And it’s no different to vendors, like, they look at their banks, like, what is the chance that your bank fails? Like nobody even recognizes that as an actual thing. So I mean, think about an insurer giving a service, and suddenly not being able to collect money. So, even with the Silicon Valley piece, it got locked down. But, it didn’t stop the bank from collecting money. So money was going out of customer accounts, into corporate accounts that were now locked down, that the corporate cannot access.

Now, they don’t have the liquidity to pay for its staff — has no other bank, like what do you do? It’s like an existential question. Now, not everybody banked with Silicon Valley Bank or so. But it really opened their eyes to be like, yeah, this can happen. And we have to start taking this stuff seriously and start thinking about how do we insulate ourselves and protect ourselves against adverse movement. And I think one of these things is just like, some stuff has just become a little bit more real. And they have to digest that now.

So, I don’t know, personally, of any specific carrier that had an existential piece, everything committed to Silicon Valley Bank, but I do know, some startups, in the insurtech and insurance space… We’re pretty much screwed in that space. But you can imagine from a carrier perspective, risk management is major topic at the board level. There’s a lot of questions being asked, just now down into the organization.

Hey, what if our bank goes? Like the fact that it’s a big American bank, or big European bank? People want to know what happens then. And this is open up all the can of worms are on operational, like, why would you have another bank that you might never use, and spend a million bucks to connect and 100k every year just to maintain? So, it’s this whole new world for the carrier’s trying to navigate that and understand what this means for them and their operating model.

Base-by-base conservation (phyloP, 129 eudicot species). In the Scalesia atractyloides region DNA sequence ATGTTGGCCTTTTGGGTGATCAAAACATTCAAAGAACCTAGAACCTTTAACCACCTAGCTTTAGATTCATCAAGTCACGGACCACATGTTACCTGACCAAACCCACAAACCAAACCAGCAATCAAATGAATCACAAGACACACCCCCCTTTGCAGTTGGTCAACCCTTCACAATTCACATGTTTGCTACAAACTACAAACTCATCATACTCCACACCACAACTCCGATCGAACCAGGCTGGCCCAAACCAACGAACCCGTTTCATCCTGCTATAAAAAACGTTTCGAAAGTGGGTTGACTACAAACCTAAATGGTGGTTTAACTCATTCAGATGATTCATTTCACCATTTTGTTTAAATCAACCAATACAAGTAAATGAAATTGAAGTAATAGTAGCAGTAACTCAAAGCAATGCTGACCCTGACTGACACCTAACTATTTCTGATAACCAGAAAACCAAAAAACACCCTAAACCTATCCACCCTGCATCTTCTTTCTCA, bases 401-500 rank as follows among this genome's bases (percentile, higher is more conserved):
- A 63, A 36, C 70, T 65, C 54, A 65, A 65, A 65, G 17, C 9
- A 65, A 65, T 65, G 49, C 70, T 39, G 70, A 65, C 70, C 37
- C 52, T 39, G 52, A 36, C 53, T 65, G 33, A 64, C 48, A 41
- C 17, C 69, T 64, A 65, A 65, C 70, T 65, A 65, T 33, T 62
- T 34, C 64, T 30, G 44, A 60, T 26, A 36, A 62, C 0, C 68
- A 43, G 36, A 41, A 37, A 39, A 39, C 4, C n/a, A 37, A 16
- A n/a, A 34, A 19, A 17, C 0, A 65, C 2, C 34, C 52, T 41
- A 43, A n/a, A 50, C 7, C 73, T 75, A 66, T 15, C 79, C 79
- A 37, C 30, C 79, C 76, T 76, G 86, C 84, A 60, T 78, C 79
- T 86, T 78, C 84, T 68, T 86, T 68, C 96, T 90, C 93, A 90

11:44 Rob:

Right. And if you decide to go down that, I don’t know if call it diversification or, or other kind of route, I mean, what is the technology in place that you need to have that flexibility to just be able to switch or access.

11:57 Oliver:

So you’ll need some kind of tech layer that allows you to switch out providers or at least aggregate the connectivity into one place, sort of to insulate your organization from having to individually connect. And most companies would today, have to individually connect new providers, this is where a lot of resources go into. It’s just the way it is.

And this is the kind of space we try to focus on. It’s like how do you take this heavy lifting of customers and create sort of this layer for them to put between themselves in that payment world? It’s absolutely critical, but they don’t get, and don’t want to really dedicate too much resources to, because it’s not commercializable, outside of doing the actual work.

12:37 Rob:


12:38 Oliver:

So a layer like ours, where you can just swap out providers gives you that ability to mitigate this exposure that you have.

12:47 Rob:

Nice. Love that. It sounds like it’s very, very helpful, and a lot of opportunity for carriers to start adopting this kind of tech. So as we get closer to wrapping up here, maybe two more questions. One I want to throw out, if you look— if you look ahead, I like to pull up my crystal ball from time to time; Looking to 2030, from premium collections to claims payments. What opportunities are there do you think we’re, you know, technologies, like Imburse, will have the greatest impact across the insurance lifecycle?

13:15 Oliver:

I think the impact from platform like ours is to enable carriers to use services out there much more, sort of definitively to make a difference in their own lives in the customer, meaning it’s not so much about Imburse, but what Imburse empowers companies to do. Give you a cool example; we started out with a — with a customer who wants to help younger people save more for pension.

So, that was the starting point. And they said, what do we know? People start too late. They don’t save enough at a young age and the products we have are super boring. So, how do we compel them? We know what’s the right thing to do. So, now we have this program called micro savings.

You can subscribe your credit card, set a savings goal like 5% of everything I spend every week. So, save while I spend— not save instead of spending, on a weekly basis. Like oh, you spent $500. 5% of that let me take 25 bucks and put it into your savings account. That made an incredible difference to the average amount saved; It’s much more engaging.